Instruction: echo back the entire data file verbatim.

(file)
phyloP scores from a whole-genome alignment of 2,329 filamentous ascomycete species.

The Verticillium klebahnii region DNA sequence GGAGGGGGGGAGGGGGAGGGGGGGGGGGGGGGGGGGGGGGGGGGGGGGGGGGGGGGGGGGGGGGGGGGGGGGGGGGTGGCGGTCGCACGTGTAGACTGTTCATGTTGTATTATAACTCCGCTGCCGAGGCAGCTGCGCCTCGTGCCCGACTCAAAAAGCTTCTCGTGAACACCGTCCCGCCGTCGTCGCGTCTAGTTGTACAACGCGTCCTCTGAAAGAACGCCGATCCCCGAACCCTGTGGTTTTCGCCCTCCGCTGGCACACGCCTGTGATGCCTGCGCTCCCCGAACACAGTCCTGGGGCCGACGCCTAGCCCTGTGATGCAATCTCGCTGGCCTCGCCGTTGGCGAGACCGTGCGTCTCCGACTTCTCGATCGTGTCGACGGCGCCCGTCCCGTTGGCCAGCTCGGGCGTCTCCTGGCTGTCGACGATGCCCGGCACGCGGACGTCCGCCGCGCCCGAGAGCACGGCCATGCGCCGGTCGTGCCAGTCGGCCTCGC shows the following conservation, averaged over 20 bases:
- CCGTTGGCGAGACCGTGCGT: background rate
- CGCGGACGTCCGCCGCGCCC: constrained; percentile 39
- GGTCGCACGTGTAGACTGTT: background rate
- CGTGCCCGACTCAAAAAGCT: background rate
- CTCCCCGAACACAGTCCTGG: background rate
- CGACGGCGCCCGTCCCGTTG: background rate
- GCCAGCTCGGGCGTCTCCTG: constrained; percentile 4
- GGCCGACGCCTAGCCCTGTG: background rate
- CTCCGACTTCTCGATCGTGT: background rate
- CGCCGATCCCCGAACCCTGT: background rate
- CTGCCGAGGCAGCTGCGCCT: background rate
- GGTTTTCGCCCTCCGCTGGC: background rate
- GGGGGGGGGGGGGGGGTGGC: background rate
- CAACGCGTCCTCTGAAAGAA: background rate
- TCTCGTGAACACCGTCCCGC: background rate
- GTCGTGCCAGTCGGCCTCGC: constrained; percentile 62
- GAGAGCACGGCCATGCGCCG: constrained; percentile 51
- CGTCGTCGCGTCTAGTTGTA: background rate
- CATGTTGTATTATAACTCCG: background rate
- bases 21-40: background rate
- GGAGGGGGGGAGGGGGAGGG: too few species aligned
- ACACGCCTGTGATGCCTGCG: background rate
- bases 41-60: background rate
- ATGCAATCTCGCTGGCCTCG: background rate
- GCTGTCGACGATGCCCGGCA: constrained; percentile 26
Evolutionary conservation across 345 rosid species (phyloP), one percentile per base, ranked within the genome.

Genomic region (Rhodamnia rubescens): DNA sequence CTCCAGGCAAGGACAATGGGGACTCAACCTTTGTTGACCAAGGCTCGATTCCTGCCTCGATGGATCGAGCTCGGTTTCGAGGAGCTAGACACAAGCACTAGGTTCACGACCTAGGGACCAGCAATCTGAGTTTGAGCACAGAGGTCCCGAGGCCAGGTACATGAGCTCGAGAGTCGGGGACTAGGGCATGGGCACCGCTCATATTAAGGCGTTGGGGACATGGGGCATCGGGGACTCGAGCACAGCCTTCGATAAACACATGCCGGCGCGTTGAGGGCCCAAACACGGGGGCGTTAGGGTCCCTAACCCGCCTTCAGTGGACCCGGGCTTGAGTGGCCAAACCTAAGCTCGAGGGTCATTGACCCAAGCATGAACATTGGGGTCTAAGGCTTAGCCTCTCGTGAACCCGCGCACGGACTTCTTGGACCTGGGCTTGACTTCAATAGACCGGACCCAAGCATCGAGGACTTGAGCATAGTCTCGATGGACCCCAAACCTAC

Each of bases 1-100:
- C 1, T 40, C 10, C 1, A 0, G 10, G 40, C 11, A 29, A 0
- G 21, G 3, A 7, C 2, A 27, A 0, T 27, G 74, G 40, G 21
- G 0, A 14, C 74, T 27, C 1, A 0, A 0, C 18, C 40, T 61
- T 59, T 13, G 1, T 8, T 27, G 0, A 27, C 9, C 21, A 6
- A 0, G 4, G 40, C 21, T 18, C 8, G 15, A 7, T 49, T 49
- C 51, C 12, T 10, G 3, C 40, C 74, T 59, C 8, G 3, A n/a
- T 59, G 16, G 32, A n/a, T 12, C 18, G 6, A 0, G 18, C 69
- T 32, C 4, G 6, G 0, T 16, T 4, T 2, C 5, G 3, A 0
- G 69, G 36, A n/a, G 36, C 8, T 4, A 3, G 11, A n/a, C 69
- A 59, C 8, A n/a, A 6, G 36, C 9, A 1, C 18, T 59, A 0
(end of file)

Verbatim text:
phyloP scores from a whole-genome alignment of 2,329 filamentous ascomycete species.

The Verticillium klebahnii region DNA sequence GGAGGGGGGGAGGGGGAGGGGGGGGGGGGGGGGGGGGGGGGGGGGGGGGGGGGGGGGGGGGGGGGGGGGGGGGGGGTGGCGGTCGCACGTGTAGACTGTTCATGTTGTATTATAACTCCGCTGCCGAGGCAGCTGCGCCTCGTGCCCGACTCAAAAAGCTTCTCGTGAACACCGTCCCGCCGTCGTCGCGTCTAGTTGTACAACGCGTCCTCTGAAAGAACGCCGATCCCCGAACCCTGTGGTTTTCGCCCTCCGCTGGCACACGCCTGTGATGCCTGCGCTCCCCGAACACAGTCCTGGGGCCGACGCCTAGCCCTGTGATGCAATCTCGCTGGCCTCGCCGTTGGCGAGACCGTGCGTCTCCGACTTCTCGATCGTGTCGACGGCGCCCGTCCCGTTGGCCAGCTCGGGCGTCTCCTGGCTGTCGACGATGCCCGGCACGCGGACGTCCGCCGCGCCCGAGAGCACGGCCATGCGCCGGTCGTGCCAGTCGGCCTCGC shows the following conservation, averaged over 20 bases:
- CCGTTGGCGAGACCGTGCGT: background rate
- CGCGGACGTCCGCCGCGCCC: constrained; percentile 39
- GGTCGCACGTGTAGACTGTT: background rate
- CGTGCCCGACTCAAAAAGCT: background rate
- CTCCCCGAACACAGTCCTGG: background rate
- CGACGGCGCCCGTCCCGTTG: background rate
- GCCAGCTCGGGCGTCTCCTG: constrained; percentile 4
- GGCCGACGCCTAGCCCTGTG: background rate
- CTCCGACTTCTCGATCGTGT: background rate
- CGCCGATCCCCGAACCCTGT: background rate
- CTGCCGAGGCAGCTGCGCCT: background rate
- GGTTTTCGCCCTCCGCTGGC: background rate
- GGGGGGGGGGGGGGGGTGGC: background rate
- CAACGCGTCCTCTGAAAGAA: background rate
- TCTCGTGAACACCGTCCCGC: background rate
- GTCGTGCCAGTCGGCCTCGC: constrained; percentile 62
- GAGAGCACGGCCATGCGCCG: constrained; percentile 51
- CGTCGTCGCGTCTAGTTGTA: background rate
- CATGTTGTATTATAACTCCG: background rate
- bases 21-40: background rate
- GGAGGGGGGGAGGGGGAGGG: too few species aligned
- ACACGCCTGTGATGCCTGCG: background rate
- bases 41-60: background rate
- ATGCAATCTCGCTGGCCTCG: background rate
- GCTGTCGACGATGCCCGGCA: constrained; percentile 26
Evolutionary conservation across 345 rosid species (phyloP), one percentile per base, ranked within the genome.

Genomic region (Rhodamnia rubescens): DNA sequence CTCCAGGCAAGGACAATGGGGACTCAACCTTTGTTGACCAAGGCTCGATTCCTGCCTCGATGGATCGAGCTCGGTTTCGAGGAGCTAGACACAAGCACTAGGTTCACGACCTAGGGACCAGCAATCTGAGTTTGAGCACAGAGGTCCCGAGGCCAGGTACATGAGCTCGAGAGTCGGGGACTAGGGCATGGGCACCGCTCATATTAAGGCGTTGGGGACATGGGGCATCGGGGACTCGAGCACAGCCTTCGATAAACACATGCCGGCGCGTTGAGGGCCCAAACACGGGGGCGTTAGGGTCCCTAACCCGCCTTCAGTGGACCCGGGCTTGAGTGGCCAAACCTAAGCTCGAGGGTCATTGACCCAAGCATGAACATTGGGGTCTAAGGCTTAGCCTCTCGTGAACCCGCGCACGGACTTCTTGGACCTGGGCTTGACTTCAATAGACCGGACCCAAGCATCGAGGACTTGAGCATAGTCTCGATGGACCCCAAACCTAC

Each of bases 1-100:
- C 1, T 40, C 10, C 1, A 0, G 10, G 40, C 11, A 29, A 0
- G 21, G 3, A 7, C 2, A 27, A 0, T 27, G 74, G 40, G 21
- G 0, A 14, C 74, T 27, C 1, A 0, A 0, C 18, C 40, T 61
- T 59, T 13, G 1, T 8, T 27, G 0, A 27, C 9, C 21, A 6
- A 0, G 4, G 40, C 21, T 18, C 8, G 15, A 7, T 49, T 49
- C 51, C 12, T 10, G 3, C 40, C 74, T 59, C 8, G 3, A n/a
- T 59, G 16, G 32, A n/a, T 12, C 18, G 6, A 0, G 18, C 69
- T 32, C 4, G 6, G 0, T 16, T 4, T 2, C 5, G 3, A 0
- G 69, G 36, A n/a, G 36, C 8, T 4, A 3, G 11, A n/a, C 69
- A 59, C 8, A n/a, A 6, G 36, C 9, A 1, C 18, T 59, A 0